According to the Panel of Independent Scientists, including a number of household names, GE crops have failed to deliver their promised benefits, and have not significantly increased yields or reduced herbicide or pesticide use. Their call to put this technology on hold until we know a lot more finds that there can be no co-existence of GE and non-GE crops and contamination is unavoidable. The MAF report recommended by the Royal Commission found that co-existence can only occur if all non-GE crops accept a contamination level of one per cent, which growers, consumers and overseas markets do not want.
The Independent Panel points to growing problems on the farm with herbicide resistant weeds and safety concerns that have never been investigated.
The European Union has adopted labelling rules that will require all our food exports to be labelled as containing GE material if we adopt the one per cent threshold for allowable contamination. Supermarkets have said that they simply won't buy anything labelled GE because their consumers don't want it.
While the Gene Technology Regulator in Australia has approved GE canola for growing there, none will be grown because all the states where it could be [grown] have imposed their own bans of one kind or another. They see a market advantage in doing that and if we persist in the foolish plan to release GE food crops we will be at a marketing disadvantage compared with Australia.
The science has also moved on. Two years ago scientists thought there were some 150,000 genes in the human genome. Now they have reduced that to 30,000. The point of this is not just that we know so little and keep finding we were wrong; but rather that the whole basis of genetic engineering, the belief that genes alone control inheritance and that each gene codes for only one characteristic, is wrong. Thirty thousand genes are not enough to control human inheritance and other factors must be involved. When we transfer genes what else are we transferring, without having any idea of its function?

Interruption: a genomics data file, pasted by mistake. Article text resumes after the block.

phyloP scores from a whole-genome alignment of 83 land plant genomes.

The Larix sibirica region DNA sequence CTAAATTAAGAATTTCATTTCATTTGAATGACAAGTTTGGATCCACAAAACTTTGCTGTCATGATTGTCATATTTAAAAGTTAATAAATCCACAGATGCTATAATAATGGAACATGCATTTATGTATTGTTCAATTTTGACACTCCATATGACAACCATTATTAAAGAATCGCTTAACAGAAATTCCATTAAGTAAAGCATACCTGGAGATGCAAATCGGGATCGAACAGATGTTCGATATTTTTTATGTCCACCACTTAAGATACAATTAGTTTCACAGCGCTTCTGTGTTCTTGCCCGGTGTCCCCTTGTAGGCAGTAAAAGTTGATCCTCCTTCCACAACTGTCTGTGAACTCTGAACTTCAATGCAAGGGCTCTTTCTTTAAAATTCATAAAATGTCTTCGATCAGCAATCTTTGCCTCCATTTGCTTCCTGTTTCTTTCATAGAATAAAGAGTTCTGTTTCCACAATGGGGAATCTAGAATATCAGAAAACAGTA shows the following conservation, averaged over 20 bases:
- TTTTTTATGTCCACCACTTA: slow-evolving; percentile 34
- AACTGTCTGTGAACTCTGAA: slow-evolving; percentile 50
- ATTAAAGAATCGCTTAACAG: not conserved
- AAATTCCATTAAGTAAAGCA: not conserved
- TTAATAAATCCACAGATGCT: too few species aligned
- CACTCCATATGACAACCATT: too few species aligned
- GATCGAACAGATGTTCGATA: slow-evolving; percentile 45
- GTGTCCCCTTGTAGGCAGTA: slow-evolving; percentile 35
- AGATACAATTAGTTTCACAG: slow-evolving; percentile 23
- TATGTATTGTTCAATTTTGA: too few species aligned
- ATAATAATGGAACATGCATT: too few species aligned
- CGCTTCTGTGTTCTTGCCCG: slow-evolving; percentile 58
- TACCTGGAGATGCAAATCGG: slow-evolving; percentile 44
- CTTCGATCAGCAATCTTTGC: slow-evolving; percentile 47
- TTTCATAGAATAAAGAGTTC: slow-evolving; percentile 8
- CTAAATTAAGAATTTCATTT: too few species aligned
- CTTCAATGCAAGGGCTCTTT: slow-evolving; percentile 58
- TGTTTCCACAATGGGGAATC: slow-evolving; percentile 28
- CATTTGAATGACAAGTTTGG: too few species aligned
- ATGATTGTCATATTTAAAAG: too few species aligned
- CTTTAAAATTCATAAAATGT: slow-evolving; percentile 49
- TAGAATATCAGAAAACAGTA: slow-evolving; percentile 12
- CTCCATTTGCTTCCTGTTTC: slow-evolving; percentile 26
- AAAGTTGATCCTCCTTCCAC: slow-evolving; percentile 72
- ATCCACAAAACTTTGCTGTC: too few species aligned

There are many recommendations of the Royal Commission the Govt is not even pretending to implement. Like not using food animals or plants to produce pharmaceuticals. Like allowing councils to establish, after consultation with their communities, GE exclusion zones to protect local production. Like having a strategy to protect bees. The only strategy to protect bees, announced by MAF after months of research, is that beekeepers will be responsible for finding out on the internet where GE crops are grown and moving their hives six kilometres away from them. Great!
The period of constraint, as the Govt likes to call the moratorium is supposed to allow research to be done on a key concern the Royal Commission expressed - the "significant gaps in our knowledge" about the effects on soils, on native species and on horizontal gene transfer. A contract has been let to examine these things. When does it report? A few years from now! What does the Govt plan to do if it comes back with a list of dos and don'ts to prevent horizontal gene transfer of dangerous genetic material and GE corn pollen is already blowing all over our farms; GE viruses and bacteria from veterinary medicines are living in our soil after being excreted by animals; escaped GE salmon are swimming in our rivers and farmers are unable to sell their farms where they have grown GE ryegrass because our markets don't want meat or milk which has been fed GE feed?
Mr Speaker, there is still time to turn back.
"Almost everything scientists are trying to achieve by genetically modifying crops can be achieved in other less risky ways. Whether the problem is pest or weed control, drought tolerance, yield or nutrition, there are countless, though poorly supported, farming methods that can be used before needing to open pandora's box of genetic tricks. GM advocates seem only to have discovered the cause of poverty eradication now that they have something to sell." - Andrew Simms
World hunger needs a simple solution rather than hi-tech GM food